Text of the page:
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April 9, 2014

Jonathan Tobin: Why Did Kerry Lie About Israeli Blame?

Samuel G. Freedman: A resolution 70 years later for a father's unsettling legacy of ashes from Dachau

Jessica Ivins: A resolution 70 years later for a father's unsettling legacy of ashes from Dachau

Kim Giles: Asking for help is not weakness

Kathy Kristof and Barbara Hoch Marcus: 7 Great Growth Israeli Stocks

Matthew Mientka: How Beans, Peas, And Chickpeas Cleanse Bad Cholesterol and Lowers Risk of Heart Disease

Sabrina Bachai: 5 At-Home Treatments For Headaches

The Kosher Gourmet by Daniel Neman Have yourself a matzo ball: The secrets bubby never told you and recipes she could have never imagined

April 8, 2014

Lori Nawyn: At Your Wit's End and Back: Finding Peace

Susan B. Garland and Rachel L. Sheedy: Strategies Married Couples Can Use to Boost Benefits

David Muhlbaum: Smart Tax Deductions Non-Itemizers Can Claim

Jill Weisenberger, M.S., R.D.N., C.D.E : Before You Lose Your Mental Edge

Dana Dovey: Coffee Drinkers Rejoice! Your Cup Of Joe Can Prevent Death From Liver Disease

Chris Weller: Electric 'Thinking Cap' Puts Your Brain Power Into High Gear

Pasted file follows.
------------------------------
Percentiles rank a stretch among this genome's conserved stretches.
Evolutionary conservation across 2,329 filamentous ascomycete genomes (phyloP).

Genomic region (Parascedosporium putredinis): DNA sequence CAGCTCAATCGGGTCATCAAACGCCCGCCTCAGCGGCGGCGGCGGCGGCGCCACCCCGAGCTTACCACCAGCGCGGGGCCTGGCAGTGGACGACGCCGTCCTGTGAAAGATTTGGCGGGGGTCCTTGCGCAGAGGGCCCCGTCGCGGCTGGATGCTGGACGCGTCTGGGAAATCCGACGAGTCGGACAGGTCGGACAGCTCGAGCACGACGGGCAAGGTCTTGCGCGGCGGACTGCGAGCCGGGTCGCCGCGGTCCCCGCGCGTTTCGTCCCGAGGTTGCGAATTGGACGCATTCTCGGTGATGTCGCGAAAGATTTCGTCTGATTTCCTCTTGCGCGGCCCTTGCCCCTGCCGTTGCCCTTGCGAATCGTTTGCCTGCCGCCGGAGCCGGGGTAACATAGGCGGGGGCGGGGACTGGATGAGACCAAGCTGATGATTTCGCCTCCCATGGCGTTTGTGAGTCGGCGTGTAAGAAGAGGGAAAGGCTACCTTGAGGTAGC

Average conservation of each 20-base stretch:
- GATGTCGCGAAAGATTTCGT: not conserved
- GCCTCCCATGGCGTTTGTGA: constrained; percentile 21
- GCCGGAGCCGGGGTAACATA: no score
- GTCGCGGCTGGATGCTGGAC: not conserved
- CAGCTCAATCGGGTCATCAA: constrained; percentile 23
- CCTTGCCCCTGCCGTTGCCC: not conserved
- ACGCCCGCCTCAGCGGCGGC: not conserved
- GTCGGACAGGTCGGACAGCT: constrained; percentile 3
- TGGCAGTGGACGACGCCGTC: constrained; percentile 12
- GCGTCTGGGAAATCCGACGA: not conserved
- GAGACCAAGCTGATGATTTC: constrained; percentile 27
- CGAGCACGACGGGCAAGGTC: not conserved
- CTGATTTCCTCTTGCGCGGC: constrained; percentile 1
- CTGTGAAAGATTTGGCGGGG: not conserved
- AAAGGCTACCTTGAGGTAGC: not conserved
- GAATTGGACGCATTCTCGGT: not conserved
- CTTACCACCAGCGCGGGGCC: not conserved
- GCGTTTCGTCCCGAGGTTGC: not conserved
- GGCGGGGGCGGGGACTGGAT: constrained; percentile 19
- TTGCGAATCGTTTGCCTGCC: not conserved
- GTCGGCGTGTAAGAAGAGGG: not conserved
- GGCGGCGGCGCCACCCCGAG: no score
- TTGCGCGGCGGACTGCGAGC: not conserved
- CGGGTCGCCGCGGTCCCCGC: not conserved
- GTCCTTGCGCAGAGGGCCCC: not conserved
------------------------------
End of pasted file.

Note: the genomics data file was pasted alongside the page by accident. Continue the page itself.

The Kosher Gourmet by Marlene Parrish A gift of hazelnuts keeps giving --- for a variety of nutty recipes: Entree, side, soup, dessert

April 4, 2014

Rabbi David Gutterman: The Word for Nothing Means Everything

Charles Krauthammer: Kerry's folly, Chapter 3

Amy Peterson: A life of love: How to build lasting relationships with your children

John Ericson: Older Women: Save Your Heart, Prevent Stroke Don't Drink Diet

John Ericson: Why 50 million Americans will still have spring allergies after taking meds

Cameron Huddleston: Best and Worst Buys of April 2014

Stacy Rapacon: Great Mutual Funds for Young Investors

Sarah Boesveld: Teacher keeps promise to mail thousands of former students letters written by their past selves

The Kosher Gourmet by Sharon Thompson Anyone can make a salad, you say. But can they make a great salad? (SECRETS, TESTED TECHNIQUES + 4 RECIPES, INCLUDING DRESSINGS)

April 2, 2014

Paul Greenberg: Death and joy in the spring

Dan Barry: Should South Carolina Jews be forced to maintain this chimney built by Germans serving the Nazis?

Mayra Bitsko: Save me! An alien took over my child's personality

Frank Clayton: Get happy: 20 scientifically proven happiness activities

Susan Scutti: It's Genetic! Obesity and the 'Carb Breakdown' Gene

Lecia Bushak: Why Hand Sanitizer May Actually Harm Your Health

Stacy Rapacon: Great Funds You Can Own for $500 or Less

Cameron Huddleston: 7 Ways to Save on Home Decor